Ortho Dx: Hyperflexion Injury of the Neck - Clinical Advisor

Ortho Dx: Hyperflexion Injury of the Neck

Slideshow

  • Figure. Sagittal computed tomography of the cervical spine.

A 75-year-old woman presents to the emergency department with complaints of severe neck pain following a fall at home. She states that she fell forward and sustained a hyperflexion injury to her neck. Despite her injury, she is alert and cooperative. Sagittal computed tomography (CT) of the cervical spine (Figure) is obtained.  

The patient has sustained a bilateral facet joint dislocation at C6-C7, with 50% dislocation of the vertebral body as seen on CT. Cervical facet joint dislocation occurs when one vertebral body displaces over another. Hyperflexion injury is the most common...

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The patient has sustained a bilateral facet joint dislocation at C6-C7, with 50% dislocation of the vertebral body as seen on CT. Cervical facet joint dislocation occurs when one vertebral body displaces over another.

Hyperflexion injury is the most common mechanism of injury to the neck and may cause bilateral facet dislocations.1 By comparison, hyperflexion with cervical rotation may cause a unilateral facet joint dislocation.1 The deformity can cause severe compression on the spinal cord resulting in complete or incomplete spinal cord injuries.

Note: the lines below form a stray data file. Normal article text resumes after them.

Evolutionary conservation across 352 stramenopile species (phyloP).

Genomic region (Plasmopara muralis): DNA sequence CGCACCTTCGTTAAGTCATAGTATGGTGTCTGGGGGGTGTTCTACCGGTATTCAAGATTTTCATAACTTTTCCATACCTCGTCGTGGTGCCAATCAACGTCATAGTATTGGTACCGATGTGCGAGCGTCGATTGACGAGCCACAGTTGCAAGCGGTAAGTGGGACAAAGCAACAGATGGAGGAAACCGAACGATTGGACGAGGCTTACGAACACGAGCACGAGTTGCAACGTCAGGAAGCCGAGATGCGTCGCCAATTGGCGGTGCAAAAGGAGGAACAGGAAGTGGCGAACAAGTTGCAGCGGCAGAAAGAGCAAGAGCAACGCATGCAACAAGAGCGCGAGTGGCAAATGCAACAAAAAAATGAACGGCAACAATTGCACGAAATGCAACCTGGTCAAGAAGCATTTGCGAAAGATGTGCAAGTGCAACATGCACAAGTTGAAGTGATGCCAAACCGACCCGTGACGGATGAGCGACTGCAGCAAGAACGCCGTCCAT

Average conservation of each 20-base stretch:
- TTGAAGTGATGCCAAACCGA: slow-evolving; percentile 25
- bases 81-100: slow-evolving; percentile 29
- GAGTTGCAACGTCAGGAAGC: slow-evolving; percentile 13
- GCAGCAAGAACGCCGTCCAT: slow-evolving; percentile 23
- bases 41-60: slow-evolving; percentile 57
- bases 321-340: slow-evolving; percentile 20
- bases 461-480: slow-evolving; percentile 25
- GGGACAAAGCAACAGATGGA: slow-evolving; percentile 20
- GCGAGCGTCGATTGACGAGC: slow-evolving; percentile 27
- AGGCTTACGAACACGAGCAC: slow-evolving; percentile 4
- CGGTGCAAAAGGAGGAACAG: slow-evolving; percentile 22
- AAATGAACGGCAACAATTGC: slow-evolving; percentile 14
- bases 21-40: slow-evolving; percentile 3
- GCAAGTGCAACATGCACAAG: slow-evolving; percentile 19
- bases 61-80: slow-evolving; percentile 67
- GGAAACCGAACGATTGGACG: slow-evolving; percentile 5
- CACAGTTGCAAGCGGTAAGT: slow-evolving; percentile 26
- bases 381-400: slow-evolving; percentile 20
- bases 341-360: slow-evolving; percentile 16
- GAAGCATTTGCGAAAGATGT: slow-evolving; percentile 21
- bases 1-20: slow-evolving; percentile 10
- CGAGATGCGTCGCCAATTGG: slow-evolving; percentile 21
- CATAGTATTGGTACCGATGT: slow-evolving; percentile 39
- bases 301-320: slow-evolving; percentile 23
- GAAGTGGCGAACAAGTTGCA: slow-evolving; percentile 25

Management of cervical facet dislocations remains controversial. Treatment in an alert, cooperative patient most often involves immediate closed reduction, which is often performed under general anesthesia with cervical traction and intraoperative fluoroscopy. Once the facet joints have been reduced, MRI is often performed for preoperative planning. In an unconscious patient, MRI is often performed before closed reduction is performed.2

Once the dislocation is reduced, the need for cervical stabilization with an anterior or posterior surgical approach is widely accepted as the optimal definitive treatment.2,3 

Dagan Cloutier, MPAS, PA-C, practices in a multispecialty orthopedic group in the southern New Hampshire region and is editor-in-chief of the Journal of Orthopedics for Physician Assistants (JOPA).

References

1. Raniga SB, Menon V, Al Muzahmi KS, Butt S.  MDCT of acute axial cervical spine trauma: a mechanism-based approach. Insights Imaging. 2014;5(3):321-338.

2. Moore D. Cervical facet dislocations and fractures. OrthoBullets website. https://www.orthobullets.com/spine/2064/cervical-facet-dislocations-and-fractures. Updated September 16, 2019. Accessed October 29, 2019.

3. Miao D-C, Qi C, Wang F, Lu K, Shen Y.  Management of severe lower cervical facet dislocation without vertebral body fracture using skull traction and an anterior approach. Med Sci Monit. 2018;24:1295-1302.

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